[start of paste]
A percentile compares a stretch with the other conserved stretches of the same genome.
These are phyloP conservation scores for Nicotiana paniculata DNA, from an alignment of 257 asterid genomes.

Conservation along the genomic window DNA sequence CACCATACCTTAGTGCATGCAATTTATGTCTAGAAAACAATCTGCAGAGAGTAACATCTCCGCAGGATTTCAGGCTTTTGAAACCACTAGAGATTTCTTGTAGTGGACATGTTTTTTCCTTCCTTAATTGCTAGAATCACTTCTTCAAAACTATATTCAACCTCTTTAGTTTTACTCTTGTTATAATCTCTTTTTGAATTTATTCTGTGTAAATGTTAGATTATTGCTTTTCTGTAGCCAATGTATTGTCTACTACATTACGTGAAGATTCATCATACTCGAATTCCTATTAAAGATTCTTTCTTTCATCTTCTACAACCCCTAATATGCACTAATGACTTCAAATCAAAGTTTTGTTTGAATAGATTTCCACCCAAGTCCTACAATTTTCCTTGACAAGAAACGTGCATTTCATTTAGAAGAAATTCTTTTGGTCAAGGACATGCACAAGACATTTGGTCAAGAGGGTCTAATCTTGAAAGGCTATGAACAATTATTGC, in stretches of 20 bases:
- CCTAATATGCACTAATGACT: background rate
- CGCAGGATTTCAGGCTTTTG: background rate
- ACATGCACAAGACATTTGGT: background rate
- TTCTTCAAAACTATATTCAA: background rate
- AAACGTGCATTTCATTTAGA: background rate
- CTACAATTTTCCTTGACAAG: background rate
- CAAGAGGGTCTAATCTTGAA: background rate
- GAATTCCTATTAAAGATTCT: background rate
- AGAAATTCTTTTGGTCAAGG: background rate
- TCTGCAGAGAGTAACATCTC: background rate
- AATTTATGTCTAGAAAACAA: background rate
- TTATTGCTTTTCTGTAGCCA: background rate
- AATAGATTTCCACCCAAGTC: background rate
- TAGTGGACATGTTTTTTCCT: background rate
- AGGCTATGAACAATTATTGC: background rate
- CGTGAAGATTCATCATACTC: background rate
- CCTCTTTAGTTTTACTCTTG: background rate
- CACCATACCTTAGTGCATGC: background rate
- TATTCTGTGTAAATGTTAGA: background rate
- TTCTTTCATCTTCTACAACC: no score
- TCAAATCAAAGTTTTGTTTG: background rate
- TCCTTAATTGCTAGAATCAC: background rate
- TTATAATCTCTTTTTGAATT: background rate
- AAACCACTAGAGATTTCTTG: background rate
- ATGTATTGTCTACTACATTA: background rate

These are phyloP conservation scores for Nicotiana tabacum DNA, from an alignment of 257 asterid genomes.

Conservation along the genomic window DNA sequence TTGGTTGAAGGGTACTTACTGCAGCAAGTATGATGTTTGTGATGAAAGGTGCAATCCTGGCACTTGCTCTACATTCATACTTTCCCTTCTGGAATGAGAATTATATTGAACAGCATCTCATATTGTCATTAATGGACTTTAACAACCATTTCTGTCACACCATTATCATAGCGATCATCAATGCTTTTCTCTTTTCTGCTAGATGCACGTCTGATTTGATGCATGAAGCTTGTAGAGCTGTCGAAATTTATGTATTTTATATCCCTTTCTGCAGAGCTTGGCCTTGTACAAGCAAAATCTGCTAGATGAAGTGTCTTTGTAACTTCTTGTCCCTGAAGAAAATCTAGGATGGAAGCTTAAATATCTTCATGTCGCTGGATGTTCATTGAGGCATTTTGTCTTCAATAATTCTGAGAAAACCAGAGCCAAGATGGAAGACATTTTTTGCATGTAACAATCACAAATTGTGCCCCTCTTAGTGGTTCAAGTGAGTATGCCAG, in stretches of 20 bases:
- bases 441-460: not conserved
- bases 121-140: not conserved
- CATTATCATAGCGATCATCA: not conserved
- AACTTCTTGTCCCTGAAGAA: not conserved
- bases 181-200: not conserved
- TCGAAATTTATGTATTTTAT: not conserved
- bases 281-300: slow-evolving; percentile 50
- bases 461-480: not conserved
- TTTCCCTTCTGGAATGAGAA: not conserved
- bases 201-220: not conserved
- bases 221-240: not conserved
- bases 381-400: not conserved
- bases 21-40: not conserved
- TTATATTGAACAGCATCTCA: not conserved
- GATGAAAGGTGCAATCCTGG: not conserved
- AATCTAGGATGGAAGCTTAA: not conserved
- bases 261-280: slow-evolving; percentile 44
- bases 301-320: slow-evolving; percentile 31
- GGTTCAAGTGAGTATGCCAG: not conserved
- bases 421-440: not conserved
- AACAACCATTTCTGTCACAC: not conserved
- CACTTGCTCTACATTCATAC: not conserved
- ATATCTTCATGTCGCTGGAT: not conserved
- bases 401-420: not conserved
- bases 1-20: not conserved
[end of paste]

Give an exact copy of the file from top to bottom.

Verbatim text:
A percentile compares a stretch with the other conserved stretches of the same genome.
These are phyloP conservation scores for Nicotiana paniculata DNA, from an alignment of 257 asterid genomes.

Conservation along the genomic window DNA sequence CACCATACCTTAGTGCATGCAATTTATGTCTAGAAAACAATCTGCAGAGAGTAACATCTCCGCAGGATTTCAGGCTTTTGAAACCACTAGAGATTTCTTGTAGTGGACATGTTTTTTCCTTCCTTAATTGCTAGAATCACTTCTTCAAAACTATATTCAACCTCTTTAGTTTTACTCTTGTTATAATCTCTTTTTGAATTTATTCTGTGTAAATGTTAGATTATTGCTTTTCTGTAGCCAATGTATTGTCTACTACATTACGTGAAGATTCATCATACTCGAATTCCTATTAAAGATTCTTTCTTTCATCTTCTACAACCCCTAATATGCACTAATGACTTCAAATCAAAGTTTTGTTTGAATAGATTTCCACCCAAGTCCTACAATTTTCCTTGACAAGAAACGTGCATTTCATTTAGAAGAAATTCTTTTGGTCAAGGACATGCACAAGACATTTGGTCAAGAGGGTCTAATCTTGAAAGGCTATGAACAATTATTGC, in stretches of 20 bases:
- CCTAATATGCACTAATGACT: background rate
- CGCAGGATTTCAGGCTTTTG: background rate
- ACATGCACAAGACATTTGGT: background rate
- TTCTTCAAAACTATATTCAA: background rate
- AAACGTGCATTTCATTTAGA: background rate
- CTACAATTTTCCTTGACAAG: background rate
- CAAGAGGGTCTAATCTTGAA: background rate
- GAATTCCTATTAAAGATTCT: background rate
- AGAAATTCTTTTGGTCAAGG: background rate
- TCTGCAGAGAGTAACATCTC: background rate
- AATTTATGTCTAGAAAACAA: background rate
- TTATTGCTTTTCTGTAGCCA: background rate
- AATAGATTTCCACCCAAGTC: background rate
- TAGTGGACATGTTTTTTCCT: background rate
- AGGCTATGAACAATTATTGC: background rate
- CGTGAAGATTCATCATACTC: background rate
- CCTCTTTAGTTTTACTCTTG: background rate
- CACCATACCTTAGTGCATGC: background rate
- TATTCTGTGTAAATGTTAGA: background rate
- TTCTTTCATCTTCTACAACC: no score
- TCAAATCAAAGTTTTGTTTG: background rate
- TCCTTAATTGCTAGAATCAC: background rate
- TTATAATCTCTTTTTGAATT: background rate
- AAACCACTAGAGATTTCTTG: background rate
- ATGTATTGTCTACTACATTA: background rate

These are phyloP conservation scores for Nicotiana tabacum DNA, from an alignment of 257 asterid genomes.

Conservation along the genomic window DNA sequence TTGGTTGAAGGGTACTTACTGCAGCAAGTATGATGTTTGTGATGAAAGGTGCAATCCTGGCACTTGCTCTACATTCATACTTTCCCTTCTGGAATGAGAATTATATTGAACAGCATCTCATATTGTCATTAATGGACTTTAACAACCATTTCTGTCACACCATTATCATAGCGATCATCAATGCTTTTCTCTTTTCTGCTAGATGCACGTCTGATTTGATGCATGAAGCTTGTAGAGCTGTCGAAATTTATGTATTTTATATCCCTTTCTGCAGAGCTTGGCCTTGTACAAGCAAAATCTGCTAGATGAAGTGTCTTTGTAACTTCTTGTCCCTGAAGAAAATCTAGGATGGAAGCTTAAATATCTTCATGTCGCTGGATGTTCATTGAGGCATTTTGTCTTCAATAATTCTGAGAAAACCAGAGCCAAGATGGAAGACATTTTTTGCATGTAACAATCACAAATTGTGCCCCTCTTAGTGGTTCAAGTGAGTATGCCAG, in stretches of 20 bases:
- bases 441-460: not conserved
- bases 121-140: not conserved
- CATTATCATAGCGATCATCA: not conserved
- AACTTCTTGTCCCTGAAGAA: not conserved
- bases 181-200: not conserved
- TCGAAATTTATGTATTTTAT: not conserved
- bases 281-300: slow-evolving; percentile 50
- bases 461-480: not conserved
- TTTCCCTTCTGGAATGAGAA: not conserved
- bases 201-220: not conserved
- bases 221-240: not conserved
- bases 381-400: not conserved
- bases 21-40: not conserved
- TTATATTGAACAGCATCTCA: not conserved
- GATGAAAGGTGCAATCCTGG: not conserved
- AATCTAGGATGGAAGCTTAA: not conserved
- bases 261-280: slow-evolving; percentile 44
- bases 301-320: slow-evolving; percentile 31
- GGTTCAAGTGAGTATGCCAG: not conserved
- bases 421-440: not conserved
- AACAACCATTTCTGTCACAC: not conserved
- CACTTGCTCTACATTCATAC: not conserved
- ATATCTTCATGTCGCTGGAT: not conserved
- bases 401-420: not conserved
- bases 1-20: not conserved